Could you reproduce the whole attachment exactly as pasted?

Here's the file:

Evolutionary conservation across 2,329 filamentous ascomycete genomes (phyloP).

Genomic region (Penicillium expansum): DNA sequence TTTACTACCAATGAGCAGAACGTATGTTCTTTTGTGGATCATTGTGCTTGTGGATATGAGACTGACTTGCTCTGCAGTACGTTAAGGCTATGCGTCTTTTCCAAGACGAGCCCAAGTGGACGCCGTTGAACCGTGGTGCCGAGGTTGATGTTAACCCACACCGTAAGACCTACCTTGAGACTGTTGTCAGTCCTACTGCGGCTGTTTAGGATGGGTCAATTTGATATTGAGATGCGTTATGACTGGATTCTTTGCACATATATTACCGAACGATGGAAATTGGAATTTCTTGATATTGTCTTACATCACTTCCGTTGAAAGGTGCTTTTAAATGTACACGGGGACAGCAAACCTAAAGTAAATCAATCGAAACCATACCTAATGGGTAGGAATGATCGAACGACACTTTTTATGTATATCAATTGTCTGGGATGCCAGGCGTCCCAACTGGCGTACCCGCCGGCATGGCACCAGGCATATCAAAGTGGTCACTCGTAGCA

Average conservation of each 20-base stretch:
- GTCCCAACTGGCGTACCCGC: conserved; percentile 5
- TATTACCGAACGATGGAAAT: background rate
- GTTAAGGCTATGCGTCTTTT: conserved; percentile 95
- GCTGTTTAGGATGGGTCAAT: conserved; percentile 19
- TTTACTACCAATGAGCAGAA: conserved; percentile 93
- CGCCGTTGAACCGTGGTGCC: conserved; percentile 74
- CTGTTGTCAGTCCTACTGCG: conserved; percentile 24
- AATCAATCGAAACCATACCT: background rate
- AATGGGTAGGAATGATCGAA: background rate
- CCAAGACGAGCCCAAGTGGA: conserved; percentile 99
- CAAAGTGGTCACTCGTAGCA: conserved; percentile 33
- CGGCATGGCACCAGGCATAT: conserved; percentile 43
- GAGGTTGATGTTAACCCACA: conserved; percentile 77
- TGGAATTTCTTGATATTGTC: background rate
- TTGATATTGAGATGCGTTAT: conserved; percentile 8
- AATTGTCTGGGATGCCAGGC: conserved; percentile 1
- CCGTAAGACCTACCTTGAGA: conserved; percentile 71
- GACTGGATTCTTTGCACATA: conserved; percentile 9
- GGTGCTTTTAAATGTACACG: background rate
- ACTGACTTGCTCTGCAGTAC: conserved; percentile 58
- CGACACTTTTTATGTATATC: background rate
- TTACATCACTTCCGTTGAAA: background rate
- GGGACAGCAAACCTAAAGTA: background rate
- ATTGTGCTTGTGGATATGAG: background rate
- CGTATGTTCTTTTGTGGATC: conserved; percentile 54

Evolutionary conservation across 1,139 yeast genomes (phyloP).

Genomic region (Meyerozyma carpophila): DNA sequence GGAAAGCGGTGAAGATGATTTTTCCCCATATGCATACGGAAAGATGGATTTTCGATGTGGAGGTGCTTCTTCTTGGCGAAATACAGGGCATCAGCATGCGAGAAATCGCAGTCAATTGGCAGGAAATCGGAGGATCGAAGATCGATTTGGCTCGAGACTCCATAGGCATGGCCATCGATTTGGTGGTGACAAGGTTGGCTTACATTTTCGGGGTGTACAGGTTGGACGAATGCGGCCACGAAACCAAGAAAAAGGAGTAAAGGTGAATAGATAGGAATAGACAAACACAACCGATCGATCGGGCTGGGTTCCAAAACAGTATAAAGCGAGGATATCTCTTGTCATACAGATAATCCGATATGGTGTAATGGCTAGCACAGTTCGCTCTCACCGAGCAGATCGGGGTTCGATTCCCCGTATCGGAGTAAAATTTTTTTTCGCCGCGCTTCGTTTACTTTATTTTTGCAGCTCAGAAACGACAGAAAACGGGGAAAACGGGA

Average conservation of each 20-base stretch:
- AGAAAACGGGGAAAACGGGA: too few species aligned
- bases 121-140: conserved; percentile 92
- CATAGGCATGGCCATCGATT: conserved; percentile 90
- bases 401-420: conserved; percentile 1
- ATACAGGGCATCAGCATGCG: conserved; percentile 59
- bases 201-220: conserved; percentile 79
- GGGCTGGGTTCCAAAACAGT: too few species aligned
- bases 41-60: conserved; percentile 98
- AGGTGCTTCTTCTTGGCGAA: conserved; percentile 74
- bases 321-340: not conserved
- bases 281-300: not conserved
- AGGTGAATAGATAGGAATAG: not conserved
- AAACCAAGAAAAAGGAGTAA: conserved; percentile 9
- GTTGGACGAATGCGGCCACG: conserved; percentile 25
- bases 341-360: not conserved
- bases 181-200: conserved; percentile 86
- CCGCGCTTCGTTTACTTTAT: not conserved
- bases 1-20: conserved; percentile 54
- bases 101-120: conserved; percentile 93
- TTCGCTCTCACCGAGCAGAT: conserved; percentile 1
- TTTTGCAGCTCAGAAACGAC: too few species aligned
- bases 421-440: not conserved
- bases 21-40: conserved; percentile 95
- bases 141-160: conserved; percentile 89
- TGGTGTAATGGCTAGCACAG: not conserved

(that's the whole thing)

Evolutionary conservation across 2,329 filamentous ascomycete genomes (phyloP).

Genomic region (Penicillium expansum): DNA sequence TTTACTACCAATGAGCAGAACGTATGTTCTTTTGTGGATCATTGTGCTTGTGGATATGAGACTGACTTGCTCTGCAGTACGTTAAGGCTATGCGTCTTTTCCAAGACGAGCCCAAGTGGACGCCGTTGAACCGTGGTGCCGAGGTTGATGTTAACCCACACCGTAAGACCTACCTTGAGACTGTTGTCAGTCCTACTGCGGCTGTTTAGGATGGGTCAATTTGATATTGAGATGCGTTATGACTGGATTCTTTGCACATATATTACCGAACGATGGAAATTGGAATTTCTTGATATTGTCTTACATCACTTCCGTTGAAAGGTGCTTTTAAATGTACACGGGGACAGCAAACCTAAAGTAAATCAATCGAAACCATACCTAATGGGTAGGAATGATCGAACGACACTTTTTATGTATATCAATTGTCTGGGATGCCAGGCGTCCCAACTGGCGTACCCGCCGGCATGGCACCAGGCATATCAAAGTGGTCACTCGTAGCA

Average conservation of each 20-base stretch:
- GTCCCAACTGGCGTACCCGC: conserved; percentile 5
- TATTACCGAACGATGGAAAT: background rate
- GTTAAGGCTATGCGTCTTTT: conserved; percentile 95
- GCTGTTTAGGATGGGTCAAT: conserved; percentile 19
- TTTACTACCAATGAGCAGAA: conserved; percentile 93
- CGCCGTTGAACCGTGGTGCC: conserved; percentile 74
- CTGTTGTCAGTCCTACTGCG: conserved; percentile 24
- AATCAATCGAAACCATACCT: background rate
- AATGGGTAGGAATGATCGAA: background rate
- CCAAGACGAGCCCAAGTGGA: conserved; percentile 99
- CAAAGTGGTCACTCGTAGCA: conserved; percentile 33
- CGGCATGGCACCAGGCATAT: conserved; percentile 43
- GAGGTTGATGTTAACCCACA: conserved; percentile 77
- TGGAATTTCTTGATATTGTC: background rate
- TTGATATTGAGATGCGTTAT: conserved; percentile 8
- AATTGTCTGGGATGCCAGGC: conserved; percentile 1
- CCGTAAGACCTACCTTGAGA: conserved; percentile 71
- GACTGGATTCTTTGCACATA: conserved; percentile 9
- GGTGCTTTTAAATGTACACG: background rate
- ACTGACTTGCTCTGCAGTAC: conserved; percentile 58
- CGACACTTTTTATGTATATC: background rate
- TTACATCACTTCCGTTGAAA: background rate
- GGGACAGCAAACCTAAAGTA: background rate
- ATTGTGCTTGTGGATATGAG: background rate
- CGTATGTTCTTTTGTGGATC: conserved; percentile 54

Evolutionary conservation across 1,139 yeast genomes (phyloP).

Genomic region (Meyerozyma carpophila): DNA sequence GGAAAGCGGTGAAGATGATTTTTCCCCATATGCATACGGAAAGATGGATTTTCGATGTGGAGGTGCTTCTTCTTGGCGAAATACAGGGCATCAGCATGCGAGAAATCGCAGTCAATTGGCAGGAAATCGGAGGATCGAAGATCGATTTGGCTCGAGACTCCATAGGCATGGCCATCGATTTGGTGGTGACAAGGTTGGCTTACATTTTCGGGGTGTACAGGTTGGACGAATGCGGCCACGAAACCAAGAAAAAGGAGTAAAGGTGAATAGATAGGAATAGACAAACACAACCGATCGATCGGGCTGGGTTCCAAAACAGTATAAAGCGAGGATATCTCTTGTCATACAGATAATCCGATATGGTGTAATGGCTAGCACAGTTCGCTCTCACCGAGCAGATCGGGGTTCGATTCCCCGTATCGGAGTAAAATTTTTTTTCGCCGCGCTTCGTTTACTTTATTTTTGCAGCTCAGAAACGACAGAAAACGGGGAAAACGGGA

Average conservation of each 20-base stretch:
- AGAAAACGGGGAAAACGGGA: too few species aligned
- bases 121-140: conserved; percentile 92
- CATAGGCATGGCCATCGATT: conserved; percentile 90
- bases 401-420: conserved; percentile 1
- ATACAGGGCATCAGCATGCG: conserved; percentile 59
- bases 201-220: conserved; percentile 79
- GGGCTGGGTTCCAAAACAGT: too few species aligned
- bases 41-60: conserved; percentile 98
- AGGTGCTTCTTCTTGGCGAA: conserved; percentile 74
- bases 321-340: not conserved
- bases 281-300: not conserved
- AGGTGAATAGATAGGAATAG: not conserved
- AAACCAAGAAAAAGGAGTAA: conserved; percentile 9
- GTTGGACGAATGCGGCCACG: conserved; percentile 25
- bases 341-360: not conserved
- bases 181-200: conserved; percentile 86
- CCGCGCTTCGTTTACTTTAT: not conserved
- bases 1-20: conserved; percentile 54
- bases 101-120: conserved; percentile 93
- TTCGCTCTCACCGAGCAGAT: conserved; percentile 1
- TTTTGCAGCTCAGAAACGAC: too few species aligned
- bases 421-440: not conserved
- bases 21-40: conserved; percentile 95
- bases 141-160: conserved; percentile 89
- TGGTGTAATGGCTAGCACAG: not conserved